When PRPL was engaged to work on an interactive minifigure builder for LEGO, I was naturally excited to jump into the project. However, we first had to figure out how to make the pieces from different sources fit together and work for the React and WebGL application. The goal was to have a three-dimensional minifigure that had swappable textures, think skin tones, torsos, legs, and hair color. The figure could also wear varying accessories like hats, helmets, and wigs that could then be posed in various positions to be printed in a unique take away comic.
When we received the initial assets, we faced some challenges in formatting and exporting the files. The rigged model files came as FBX files, owned by Autodesk. Luckily, these were able to open in Cinema4D (Maxon) for processing the model with minimal issues. We also received separate animation sequences in the form of a skeletal rig — more on this later. Most textures came as Targa files, as one might expect, but were not mapped to the model yet.
We carefully planned how we layered textures in order to avoid high memory loads that could crash the platform.
Getting the model ready for use wasn’t exactly plug-and-play; the materials had to be reworked because glTF takes the PBR approach to describing materials. We were provided detailed normals, but the original file sizes were crashing the iPads we used for testing. We also had to incrementally change and test the rig’s structure to ensure a proper export out to the builder.
Hats, Helmets and Wigs
Each piece of headgear had to be processed just as the model, and we needed to ensure that each piece’s “zero position” was properly set. This was necessary so the piece would stay in position on the head while the minifigure was being posed or animated.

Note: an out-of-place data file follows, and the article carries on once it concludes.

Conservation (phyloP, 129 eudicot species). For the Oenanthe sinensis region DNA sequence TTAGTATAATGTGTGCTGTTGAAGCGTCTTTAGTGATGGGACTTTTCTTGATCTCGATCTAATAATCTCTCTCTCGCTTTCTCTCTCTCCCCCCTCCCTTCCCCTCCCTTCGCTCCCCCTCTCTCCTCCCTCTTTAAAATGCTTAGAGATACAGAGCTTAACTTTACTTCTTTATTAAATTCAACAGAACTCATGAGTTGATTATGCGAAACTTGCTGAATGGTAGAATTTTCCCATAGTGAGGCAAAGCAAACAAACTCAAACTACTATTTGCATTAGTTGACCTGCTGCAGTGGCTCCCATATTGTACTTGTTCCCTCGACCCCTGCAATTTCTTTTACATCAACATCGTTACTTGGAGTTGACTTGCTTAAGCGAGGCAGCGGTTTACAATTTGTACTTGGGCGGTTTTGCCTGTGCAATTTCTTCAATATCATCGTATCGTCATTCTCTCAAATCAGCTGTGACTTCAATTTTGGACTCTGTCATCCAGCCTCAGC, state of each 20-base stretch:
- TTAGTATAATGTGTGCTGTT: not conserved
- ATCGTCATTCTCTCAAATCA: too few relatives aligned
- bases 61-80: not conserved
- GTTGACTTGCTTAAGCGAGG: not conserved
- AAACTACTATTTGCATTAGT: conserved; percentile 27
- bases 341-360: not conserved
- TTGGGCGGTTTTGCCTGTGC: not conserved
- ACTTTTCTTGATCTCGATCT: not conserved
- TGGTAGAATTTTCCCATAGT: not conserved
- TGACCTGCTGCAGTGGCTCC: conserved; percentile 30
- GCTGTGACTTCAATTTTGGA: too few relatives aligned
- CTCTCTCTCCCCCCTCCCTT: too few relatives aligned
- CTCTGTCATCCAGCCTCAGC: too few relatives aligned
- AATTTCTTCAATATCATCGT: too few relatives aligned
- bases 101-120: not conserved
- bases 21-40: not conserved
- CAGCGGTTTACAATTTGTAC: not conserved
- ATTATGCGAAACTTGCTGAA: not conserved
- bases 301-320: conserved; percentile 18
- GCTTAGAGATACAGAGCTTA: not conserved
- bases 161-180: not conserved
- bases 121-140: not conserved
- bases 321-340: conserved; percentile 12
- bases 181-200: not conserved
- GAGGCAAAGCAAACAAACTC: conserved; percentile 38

Some torsos had necklines that would show skin, so we had to devise a performance-friendly strategy to hotswap the base skin tone materials behind the “shirts.” In this case, one can’t stack textures like one might in a 3D application, a limitation inherent with glTF PBR materials, as mentioned earlier.
Generally, information and documentation in relation to working with C4D, glTF, WebGL and THREE.js altogether was hard to come by. This was mostly due to some of this technology being new and coming across uncommon issues due to the specific architecture of this product.
Breaking Down the Pieces
ThreeJS manages the model data as a JSON object, so for example, placing a hat was only a matter of inserting the new object at the proper hierarchical point of the glTF map and of course, removing the old one if it exists.
Busting a Move
Remember those animations I mentioned earlier? Throughout the project, we were running into some issues getting ThreeJS AnimationMixer to play nice with our application configuration. This was one of the cases of little to no documentation for our very specific use case. It wasn’t looking good for animation cycles in the final release, but the day before we shipped the product, we finally had a breakthrough on the management system for triggering animation cycles. In the nick of time, the entire app came to life. Suddenly, your very own minifigure is reacting to changes you’re making in real-time, checking out their legs when you change the pants, admiring their new hairdos, and finally, dancing when you completed the build.
Before we had reactive animations working, we did have a basic idle animation of the minifigure breathing, but the builder felt flat. Solving the issues we came across was worth the trouble at the end of the day. Interactive elements that give a product personality are crucial for experience design, as long as the interactions remain unobtrusive, and in this case, we didn’t add time to the overall builder experience, just elevated it.